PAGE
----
As farms across the US continue industrializing and consolidating, populations of small farmers face drastic declines. Their farming knowledge, which tends to be much more sustainable and ecologically sound, disappears with them. This semester I worked with First Generation Farmers (FGF), an organization based on a small farm in Brentwood, California, which actively helps foster the next generation of farmers by recruiting new farmers and instructing them in organic and agroecological methods.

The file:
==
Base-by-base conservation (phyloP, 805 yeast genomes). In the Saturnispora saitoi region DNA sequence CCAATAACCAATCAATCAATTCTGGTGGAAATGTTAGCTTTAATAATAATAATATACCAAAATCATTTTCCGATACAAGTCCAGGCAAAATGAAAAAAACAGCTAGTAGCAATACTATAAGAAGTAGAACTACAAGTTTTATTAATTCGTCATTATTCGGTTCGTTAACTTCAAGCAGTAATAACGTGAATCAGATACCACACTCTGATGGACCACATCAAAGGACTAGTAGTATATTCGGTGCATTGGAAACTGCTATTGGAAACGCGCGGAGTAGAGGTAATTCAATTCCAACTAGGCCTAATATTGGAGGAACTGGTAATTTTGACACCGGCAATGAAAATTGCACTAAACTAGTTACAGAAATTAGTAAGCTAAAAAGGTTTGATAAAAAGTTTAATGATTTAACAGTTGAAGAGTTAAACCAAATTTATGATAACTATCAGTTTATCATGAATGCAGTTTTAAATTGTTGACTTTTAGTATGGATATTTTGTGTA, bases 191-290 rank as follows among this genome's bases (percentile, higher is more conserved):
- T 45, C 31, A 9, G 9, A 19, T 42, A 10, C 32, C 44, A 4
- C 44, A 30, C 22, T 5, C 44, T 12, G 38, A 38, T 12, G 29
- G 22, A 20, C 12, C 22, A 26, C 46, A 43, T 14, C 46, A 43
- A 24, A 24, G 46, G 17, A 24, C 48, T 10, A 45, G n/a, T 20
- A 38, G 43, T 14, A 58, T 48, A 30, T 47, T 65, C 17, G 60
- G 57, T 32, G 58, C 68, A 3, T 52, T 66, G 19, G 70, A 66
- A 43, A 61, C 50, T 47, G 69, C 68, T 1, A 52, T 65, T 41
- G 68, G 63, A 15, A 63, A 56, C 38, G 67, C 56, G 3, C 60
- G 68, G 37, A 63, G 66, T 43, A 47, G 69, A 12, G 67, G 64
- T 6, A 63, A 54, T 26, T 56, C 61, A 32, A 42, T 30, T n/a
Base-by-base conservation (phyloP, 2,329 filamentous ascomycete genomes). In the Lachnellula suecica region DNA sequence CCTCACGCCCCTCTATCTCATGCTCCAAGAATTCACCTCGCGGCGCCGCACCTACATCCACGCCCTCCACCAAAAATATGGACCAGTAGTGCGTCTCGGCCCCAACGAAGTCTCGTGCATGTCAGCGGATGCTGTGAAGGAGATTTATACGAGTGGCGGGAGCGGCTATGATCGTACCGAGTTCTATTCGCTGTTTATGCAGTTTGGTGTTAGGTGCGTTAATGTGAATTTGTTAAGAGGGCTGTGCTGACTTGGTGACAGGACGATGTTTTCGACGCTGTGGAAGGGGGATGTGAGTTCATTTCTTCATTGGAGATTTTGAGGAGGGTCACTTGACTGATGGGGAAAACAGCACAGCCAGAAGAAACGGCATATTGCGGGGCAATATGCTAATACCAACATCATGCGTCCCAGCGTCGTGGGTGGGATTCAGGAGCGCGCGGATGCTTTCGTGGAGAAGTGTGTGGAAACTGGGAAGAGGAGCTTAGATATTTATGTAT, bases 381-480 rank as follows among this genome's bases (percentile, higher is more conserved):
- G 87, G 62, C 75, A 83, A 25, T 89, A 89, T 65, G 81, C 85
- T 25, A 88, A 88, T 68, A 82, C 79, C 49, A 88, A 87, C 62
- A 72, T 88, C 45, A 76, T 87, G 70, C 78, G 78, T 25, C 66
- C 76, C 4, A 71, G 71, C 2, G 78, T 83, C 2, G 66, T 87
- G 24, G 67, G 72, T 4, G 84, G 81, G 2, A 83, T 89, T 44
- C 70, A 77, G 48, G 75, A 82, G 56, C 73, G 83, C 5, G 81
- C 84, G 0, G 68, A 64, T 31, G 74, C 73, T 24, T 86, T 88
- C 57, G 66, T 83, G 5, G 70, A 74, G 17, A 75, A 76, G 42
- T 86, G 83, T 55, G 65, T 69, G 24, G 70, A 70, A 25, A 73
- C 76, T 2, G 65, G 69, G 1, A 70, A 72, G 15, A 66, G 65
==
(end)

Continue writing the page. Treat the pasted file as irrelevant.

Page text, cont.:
I started this minor at the beginning of my transfer to Cal. I knew I wanted to work making changes in the food system but wasn’t quite sure in what capacity. My passion was ignited in wanting to help people have access to fresh, healthy food, especially those who are marginalized and often face food insecurity and diet related illnesses disproportionately to others. I studied the food system from many angles–public policy, sociology, and agro-ecological farming practices and each class made the same point over and over: our current food system is broken and it does not serve everyone equally, and yet I wanted to know how do we fix it?